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By: Patrick Jones http://abstractcritical.com/article/brancaster-chronicle-no-10-anne-smart-paintings/#comment-825634 Sun, 31 Aug 2014 19:32:40 +0000 http://abstractcritical.com/?post_type=article&p=8489#comment-825634 This was a truly inspirational day ,seeing Anns paintings and Tonys sculptures.The Chronicles experience ,of which I was the last artist ,in Bristol last weekend,seems to me now to be amounting to more than the sum of its parts.The generosity of dialogue between artists and critics about the work on view is something I have been looking for for years.The healthy ego which is so essential to be a surviving artist, is quashed to allow critical feedback which I found extremely valuable.Already it is unique in the english art world for its specificity,maybe it will have a broader and more far-reaching effect as artists benefit from each others insight.

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By: Peter Stott http://abstractcritical.com/article/brancaster-chronicle-no-10-anne-smart-paintings/#comment-817242 Fri, 29 Aug 2014 12:08:05 +0000 http://abstractcritical.com/?post_type=article&p=8489#comment-817242 The search for aliens carries on.

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By: Antoinette Jacobson http://abstractcritical.com/article/brancaster-chronicle-no-10-anne-smart-paintings/#comment-815061 Thu, 28 Aug 2014 20:34:37 +0000 http://abstractcritical.com/?post_type=article&p=8489#comment-815061 So great to read these comments and hear you all again. Just wish I could see the paintings in real. Computers and internet don’t quite allow that. There was an American woman in the early 1970s who worked near Bennington, I don’t remember her name, I think she died.. I wonder if she was married to Phillip Wofford.. She painted very white paintings with color coming through, which I remember liking alot. Maybe more translucent and misty than Anne’s which seem so earthy.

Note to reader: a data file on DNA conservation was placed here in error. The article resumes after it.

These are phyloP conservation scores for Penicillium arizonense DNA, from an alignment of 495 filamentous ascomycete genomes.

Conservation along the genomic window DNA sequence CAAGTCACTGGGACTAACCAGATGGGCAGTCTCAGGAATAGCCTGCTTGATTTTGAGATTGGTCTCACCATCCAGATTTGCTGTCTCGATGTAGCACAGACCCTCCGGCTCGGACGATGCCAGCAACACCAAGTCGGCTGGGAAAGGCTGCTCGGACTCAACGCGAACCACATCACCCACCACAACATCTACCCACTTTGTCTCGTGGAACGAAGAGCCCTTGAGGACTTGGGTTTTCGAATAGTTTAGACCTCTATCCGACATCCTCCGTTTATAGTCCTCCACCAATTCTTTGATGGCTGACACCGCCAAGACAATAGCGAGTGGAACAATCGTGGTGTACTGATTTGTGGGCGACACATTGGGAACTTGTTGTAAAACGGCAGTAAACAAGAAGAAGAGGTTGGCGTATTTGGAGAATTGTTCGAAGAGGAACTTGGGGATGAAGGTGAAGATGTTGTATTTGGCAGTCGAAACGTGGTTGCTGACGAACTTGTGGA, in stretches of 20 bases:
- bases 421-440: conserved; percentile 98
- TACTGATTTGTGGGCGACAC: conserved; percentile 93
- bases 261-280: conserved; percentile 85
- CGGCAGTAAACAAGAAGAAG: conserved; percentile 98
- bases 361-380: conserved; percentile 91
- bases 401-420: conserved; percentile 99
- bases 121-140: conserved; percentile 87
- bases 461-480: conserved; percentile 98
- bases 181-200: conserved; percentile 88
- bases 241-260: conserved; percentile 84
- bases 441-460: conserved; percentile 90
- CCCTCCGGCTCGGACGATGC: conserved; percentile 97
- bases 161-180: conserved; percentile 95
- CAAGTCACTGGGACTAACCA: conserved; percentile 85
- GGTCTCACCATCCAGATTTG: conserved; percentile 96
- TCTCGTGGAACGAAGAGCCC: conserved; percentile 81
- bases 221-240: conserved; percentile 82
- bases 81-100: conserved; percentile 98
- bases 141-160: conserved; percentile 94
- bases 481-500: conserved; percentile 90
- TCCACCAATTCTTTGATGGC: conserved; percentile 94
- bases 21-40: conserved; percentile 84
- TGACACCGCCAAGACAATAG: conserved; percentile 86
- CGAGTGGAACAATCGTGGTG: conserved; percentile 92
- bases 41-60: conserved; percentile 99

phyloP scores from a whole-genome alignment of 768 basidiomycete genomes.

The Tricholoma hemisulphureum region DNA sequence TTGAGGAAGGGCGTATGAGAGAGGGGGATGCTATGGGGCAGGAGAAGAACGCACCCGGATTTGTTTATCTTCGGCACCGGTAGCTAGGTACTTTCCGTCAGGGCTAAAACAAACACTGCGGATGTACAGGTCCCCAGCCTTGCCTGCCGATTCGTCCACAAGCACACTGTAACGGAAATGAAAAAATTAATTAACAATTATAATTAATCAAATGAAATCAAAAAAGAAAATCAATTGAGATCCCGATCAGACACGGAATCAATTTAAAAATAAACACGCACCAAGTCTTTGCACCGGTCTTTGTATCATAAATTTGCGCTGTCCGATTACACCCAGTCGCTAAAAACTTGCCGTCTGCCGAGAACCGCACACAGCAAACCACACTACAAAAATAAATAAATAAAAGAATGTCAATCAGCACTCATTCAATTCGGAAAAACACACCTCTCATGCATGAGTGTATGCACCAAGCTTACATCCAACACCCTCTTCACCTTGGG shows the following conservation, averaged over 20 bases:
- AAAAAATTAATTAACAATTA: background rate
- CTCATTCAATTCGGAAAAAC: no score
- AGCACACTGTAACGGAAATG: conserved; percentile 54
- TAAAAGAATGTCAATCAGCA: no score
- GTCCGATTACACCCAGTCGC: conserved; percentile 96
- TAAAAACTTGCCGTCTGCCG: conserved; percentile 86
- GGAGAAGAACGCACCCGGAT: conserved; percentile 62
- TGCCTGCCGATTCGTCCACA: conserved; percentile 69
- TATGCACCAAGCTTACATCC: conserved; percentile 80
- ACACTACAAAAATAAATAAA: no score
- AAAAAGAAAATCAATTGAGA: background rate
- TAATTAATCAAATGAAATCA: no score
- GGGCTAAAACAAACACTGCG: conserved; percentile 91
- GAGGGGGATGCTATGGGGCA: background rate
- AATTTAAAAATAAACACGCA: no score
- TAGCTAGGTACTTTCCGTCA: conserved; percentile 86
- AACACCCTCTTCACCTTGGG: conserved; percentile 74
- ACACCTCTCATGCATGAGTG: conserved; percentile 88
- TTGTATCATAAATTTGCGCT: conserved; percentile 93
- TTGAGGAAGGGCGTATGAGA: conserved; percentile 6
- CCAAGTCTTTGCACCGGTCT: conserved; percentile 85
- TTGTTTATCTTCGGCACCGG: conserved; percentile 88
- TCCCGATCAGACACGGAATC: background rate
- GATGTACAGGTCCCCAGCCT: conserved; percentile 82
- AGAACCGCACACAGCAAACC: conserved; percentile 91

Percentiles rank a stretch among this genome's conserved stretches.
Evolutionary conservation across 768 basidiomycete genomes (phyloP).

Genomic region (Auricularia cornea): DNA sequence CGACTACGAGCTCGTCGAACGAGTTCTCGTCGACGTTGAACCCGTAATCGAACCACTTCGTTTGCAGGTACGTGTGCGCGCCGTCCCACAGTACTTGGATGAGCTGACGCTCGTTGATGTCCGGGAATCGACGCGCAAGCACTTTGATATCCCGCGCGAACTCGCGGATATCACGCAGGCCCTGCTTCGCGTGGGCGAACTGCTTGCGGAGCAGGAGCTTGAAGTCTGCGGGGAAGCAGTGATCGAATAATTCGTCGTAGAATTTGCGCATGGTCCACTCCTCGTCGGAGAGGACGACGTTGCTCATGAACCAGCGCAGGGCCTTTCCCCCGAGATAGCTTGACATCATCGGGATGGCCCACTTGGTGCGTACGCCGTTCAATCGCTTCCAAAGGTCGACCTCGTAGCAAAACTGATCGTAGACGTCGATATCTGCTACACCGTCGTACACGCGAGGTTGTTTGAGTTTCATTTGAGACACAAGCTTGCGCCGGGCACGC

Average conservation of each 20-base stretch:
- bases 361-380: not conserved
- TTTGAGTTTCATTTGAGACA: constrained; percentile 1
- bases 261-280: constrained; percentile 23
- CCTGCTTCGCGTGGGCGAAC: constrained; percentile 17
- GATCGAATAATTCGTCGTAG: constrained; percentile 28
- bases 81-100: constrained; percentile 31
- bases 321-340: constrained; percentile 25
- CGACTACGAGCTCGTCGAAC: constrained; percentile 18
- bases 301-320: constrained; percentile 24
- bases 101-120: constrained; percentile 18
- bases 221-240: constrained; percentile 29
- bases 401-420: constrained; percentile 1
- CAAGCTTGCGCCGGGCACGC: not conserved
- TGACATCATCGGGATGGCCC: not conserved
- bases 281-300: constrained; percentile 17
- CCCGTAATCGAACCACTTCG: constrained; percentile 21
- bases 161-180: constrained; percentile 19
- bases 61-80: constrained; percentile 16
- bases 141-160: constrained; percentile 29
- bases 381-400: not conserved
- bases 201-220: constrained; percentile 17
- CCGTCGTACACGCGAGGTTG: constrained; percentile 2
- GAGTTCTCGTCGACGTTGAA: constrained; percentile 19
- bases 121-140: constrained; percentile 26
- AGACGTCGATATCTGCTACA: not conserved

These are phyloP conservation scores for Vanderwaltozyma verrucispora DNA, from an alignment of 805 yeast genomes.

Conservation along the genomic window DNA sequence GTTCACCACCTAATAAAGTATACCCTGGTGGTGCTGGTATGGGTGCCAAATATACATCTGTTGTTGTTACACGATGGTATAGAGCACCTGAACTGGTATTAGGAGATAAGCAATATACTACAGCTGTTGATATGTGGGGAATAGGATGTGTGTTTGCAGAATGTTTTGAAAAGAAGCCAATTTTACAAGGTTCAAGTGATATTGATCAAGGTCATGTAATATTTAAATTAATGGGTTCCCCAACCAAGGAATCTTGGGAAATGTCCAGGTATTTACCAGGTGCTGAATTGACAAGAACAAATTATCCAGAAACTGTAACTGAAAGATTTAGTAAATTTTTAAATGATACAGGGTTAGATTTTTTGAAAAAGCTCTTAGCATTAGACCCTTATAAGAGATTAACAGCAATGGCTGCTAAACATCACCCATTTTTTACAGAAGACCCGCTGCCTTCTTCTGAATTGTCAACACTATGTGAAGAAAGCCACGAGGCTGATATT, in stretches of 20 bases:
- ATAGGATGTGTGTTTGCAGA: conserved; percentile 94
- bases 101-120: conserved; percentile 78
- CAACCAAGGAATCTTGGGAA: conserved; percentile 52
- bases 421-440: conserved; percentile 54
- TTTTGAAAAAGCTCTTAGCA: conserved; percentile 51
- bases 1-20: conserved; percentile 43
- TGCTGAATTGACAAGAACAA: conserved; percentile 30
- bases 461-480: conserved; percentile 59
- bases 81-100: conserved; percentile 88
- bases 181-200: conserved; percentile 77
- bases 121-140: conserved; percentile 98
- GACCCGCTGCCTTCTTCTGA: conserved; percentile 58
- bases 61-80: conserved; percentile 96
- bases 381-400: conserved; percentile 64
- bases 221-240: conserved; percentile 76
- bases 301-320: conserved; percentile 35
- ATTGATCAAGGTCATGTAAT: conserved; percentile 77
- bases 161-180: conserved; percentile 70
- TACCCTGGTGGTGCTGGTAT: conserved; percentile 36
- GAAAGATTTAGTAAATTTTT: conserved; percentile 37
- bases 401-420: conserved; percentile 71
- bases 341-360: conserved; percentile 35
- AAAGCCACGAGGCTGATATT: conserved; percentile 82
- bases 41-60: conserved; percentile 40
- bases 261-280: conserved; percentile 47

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By: John Bunker http://abstractcritical.com/article/brancaster-chronicle-no-10-anne-smart-paintings/#comment-814271 Thu, 28 Aug 2014 13:53:10 +0000 http://abstractcritical.com/?post_type=article&p=8489#comment-814271 Really enjoyed the dialogue here. It feels punchy, upfront and honest. Proves the work must be up to something to get such strong contrasting opinions!

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By: Noela http://abstractcritical.com/article/brancaster-chronicle-no-10-anne-smart-paintings/#comment-814244 Thu, 28 Aug 2014 13:41:51 +0000 http://abstractcritical.com/?post_type=article&p=8489#comment-814244 Exciting discussion about some beautiful looking work. Anne’s last Brancaster paintings seemed to be much more about white, whereas these works seem to have strong colour squeezing through. On screen the paintings that immediately stand out for me are;’ Boy Boy Boy ‘ with its great feeling of movement , green motoring in from the left , central broken passages of blue and yellow spotted area spreading from the right; ‘Logie La La’ seems to have some satisfying dark punctuations and I enjoy the way the acid yellow and warm yellow wanders around the surface; ‘Broiderie Landings’ looks so rich and almost seems to have a marbled intensity in places, a painting one could always find something new in. The scale would make these works pretty impressive I imagine. There seems to be an ‘overallness’ with directional sections within.